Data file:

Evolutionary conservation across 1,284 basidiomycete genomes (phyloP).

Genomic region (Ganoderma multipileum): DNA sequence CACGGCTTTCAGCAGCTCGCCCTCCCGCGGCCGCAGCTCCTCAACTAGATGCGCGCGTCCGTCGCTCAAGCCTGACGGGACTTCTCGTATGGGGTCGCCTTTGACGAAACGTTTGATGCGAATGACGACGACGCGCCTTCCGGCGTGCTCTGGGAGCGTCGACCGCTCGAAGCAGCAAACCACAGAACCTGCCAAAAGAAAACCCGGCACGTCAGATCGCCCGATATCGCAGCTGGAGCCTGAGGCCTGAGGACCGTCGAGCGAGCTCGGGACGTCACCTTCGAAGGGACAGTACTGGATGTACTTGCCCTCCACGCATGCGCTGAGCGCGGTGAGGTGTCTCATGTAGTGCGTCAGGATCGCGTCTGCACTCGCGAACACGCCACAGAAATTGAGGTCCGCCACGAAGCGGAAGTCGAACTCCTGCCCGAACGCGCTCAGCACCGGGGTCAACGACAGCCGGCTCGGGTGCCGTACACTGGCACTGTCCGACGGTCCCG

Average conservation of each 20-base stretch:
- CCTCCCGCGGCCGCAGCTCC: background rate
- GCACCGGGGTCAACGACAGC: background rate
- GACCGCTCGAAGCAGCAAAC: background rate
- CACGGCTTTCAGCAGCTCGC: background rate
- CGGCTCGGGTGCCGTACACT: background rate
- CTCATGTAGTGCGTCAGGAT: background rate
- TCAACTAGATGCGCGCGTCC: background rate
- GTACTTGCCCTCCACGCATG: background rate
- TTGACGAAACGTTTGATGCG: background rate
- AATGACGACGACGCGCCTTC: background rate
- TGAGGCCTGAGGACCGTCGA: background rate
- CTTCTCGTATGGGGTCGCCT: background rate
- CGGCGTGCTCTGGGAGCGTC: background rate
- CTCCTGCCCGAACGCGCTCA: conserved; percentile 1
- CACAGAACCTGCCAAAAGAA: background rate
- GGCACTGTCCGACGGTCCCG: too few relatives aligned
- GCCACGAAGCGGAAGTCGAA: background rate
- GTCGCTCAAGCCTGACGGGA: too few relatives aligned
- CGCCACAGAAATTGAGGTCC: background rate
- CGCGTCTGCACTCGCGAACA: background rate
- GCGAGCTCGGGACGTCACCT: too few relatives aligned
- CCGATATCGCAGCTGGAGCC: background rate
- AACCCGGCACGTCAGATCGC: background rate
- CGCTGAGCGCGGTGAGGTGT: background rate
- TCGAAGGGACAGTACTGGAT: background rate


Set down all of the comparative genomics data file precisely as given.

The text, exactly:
Evolutionary conservation across 1,284 basidiomycete genomes (phyloP).

Genomic region (Ganoderma multipileum): DNA sequence CACGGCTTTCAGCAGCTCGCCCTCCCGCGGCCGCAGCTCCTCAACTAGATGCGCGCGTCCGTCGCTCAAGCCTGACGGGACTTCTCGTATGGGGTCGCCTTTGACGAAACGTTTGATGCGAATGACGACGACGCGCCTTCCGGCGTGCTCTGGGAGCGTCGACCGCTCGAAGCAGCAAACCACAGAACCTGCCAAAAGAAAACCCGGCACGTCAGATCGCCCGATATCGCAGCTGGAGCCTGAGGCCTGAGGACCGTCGAGCGAGCTCGGGACGTCACCTTCGAAGGGACAGTACTGGATGTACTTGCCCTCCACGCATGCGCTGAGCGCGGTGAGGTGTCTCATGTAGTGCGTCAGGATCGCGTCTGCACTCGCGAACACGCCACAGAAATTGAGGTCCGCCACGAAGCGGAAGTCGAACTCCTGCCCGAACGCGCTCAGCACCGGGGTCAACGACAGCCGGCTCGGGTGCCGTACACTGGCACTGTCCGACGGTCCCG

Average conservation of each 20-base stretch:
- CCTCCCGCGGCCGCAGCTCC: background rate
- GCACCGGGGTCAACGACAGC: background rate
- GACCGCTCGAAGCAGCAAAC: background rate
- CACGGCTTTCAGCAGCTCGC: background rate
- CGGCTCGGGTGCCGTACACT: background rate
- CTCATGTAGTGCGTCAGGAT: background rate
- TCAACTAGATGCGCGCGTCC: background rate
- GTACTTGCCCTCCACGCATG: background rate
- TTGACGAAACGTTTGATGCG: background rate
- AATGACGACGACGCGCCTTC: background rate
- TGAGGCCTGAGGACCGTCGA: background rate
- CTTCTCGTATGGGGTCGCCT: background rate
- CGGCGTGCTCTGGGAGCGTC: background rate
- CTCCTGCCCGAACGCGCTCA: conserved; percentile 1
- CACAGAACCTGCCAAAAGAA: background rate
- GGCACTGTCCGACGGTCCCG: too few relatives aligned
- GCCACGAAGCGGAAGTCGAA: background rate
- GTCGCTCAAGCCTGACGGGA: too few relatives aligned
- CGCCACAGAAATTGAGGTCC: background rate
- CGCGTCTGCACTCGCGAACA: background rate
- GCGAGCTCGGGACGTCACCT: too few relatives aligned
- CCGATATCGCAGCTGGAGCC: background rate
- AACCCGGCACGTCAGATCGC: background rate
- CGCTGAGCGCGGTGAGGTGT: background rate
- TCGAAGGGACAGTACTGGAT: background rate